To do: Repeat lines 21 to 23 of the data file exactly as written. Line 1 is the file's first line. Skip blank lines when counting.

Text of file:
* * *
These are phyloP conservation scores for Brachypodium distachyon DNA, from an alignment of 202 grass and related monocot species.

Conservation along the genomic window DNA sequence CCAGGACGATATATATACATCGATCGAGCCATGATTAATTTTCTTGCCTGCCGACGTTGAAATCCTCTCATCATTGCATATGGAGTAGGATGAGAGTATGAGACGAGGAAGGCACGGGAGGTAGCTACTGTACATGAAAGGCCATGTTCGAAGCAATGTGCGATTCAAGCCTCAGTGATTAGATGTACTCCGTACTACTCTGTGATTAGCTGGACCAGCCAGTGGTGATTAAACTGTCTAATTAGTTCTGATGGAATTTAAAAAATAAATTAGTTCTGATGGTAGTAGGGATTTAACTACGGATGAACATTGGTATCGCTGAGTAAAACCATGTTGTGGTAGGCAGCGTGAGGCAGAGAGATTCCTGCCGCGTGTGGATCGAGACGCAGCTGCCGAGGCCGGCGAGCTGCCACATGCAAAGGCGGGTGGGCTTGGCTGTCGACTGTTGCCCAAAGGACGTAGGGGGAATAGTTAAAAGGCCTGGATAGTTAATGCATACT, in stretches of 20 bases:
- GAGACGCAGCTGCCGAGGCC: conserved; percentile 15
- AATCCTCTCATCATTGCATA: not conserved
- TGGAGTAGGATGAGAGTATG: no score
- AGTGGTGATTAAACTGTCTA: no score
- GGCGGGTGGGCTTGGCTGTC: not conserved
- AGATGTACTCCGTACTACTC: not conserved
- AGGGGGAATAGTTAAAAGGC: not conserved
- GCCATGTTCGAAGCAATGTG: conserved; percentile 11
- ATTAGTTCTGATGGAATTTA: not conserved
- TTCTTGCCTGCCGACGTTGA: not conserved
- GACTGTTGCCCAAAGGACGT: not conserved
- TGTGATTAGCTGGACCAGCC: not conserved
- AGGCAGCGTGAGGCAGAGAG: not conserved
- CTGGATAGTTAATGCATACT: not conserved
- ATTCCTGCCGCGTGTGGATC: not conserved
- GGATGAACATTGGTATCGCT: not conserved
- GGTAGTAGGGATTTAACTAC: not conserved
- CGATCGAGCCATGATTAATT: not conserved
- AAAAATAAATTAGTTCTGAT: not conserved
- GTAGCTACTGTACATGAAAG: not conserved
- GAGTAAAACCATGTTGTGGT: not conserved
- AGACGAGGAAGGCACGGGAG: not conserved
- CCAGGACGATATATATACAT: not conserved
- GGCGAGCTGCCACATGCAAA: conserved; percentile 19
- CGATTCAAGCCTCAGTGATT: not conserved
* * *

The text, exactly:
- AAAAATAAATTAGTTCTGAT: not conserved
- GTAGCTACTGTACATGAAAG: not conserved
- GAGTAAAACCATGTTGTGGT: not conserved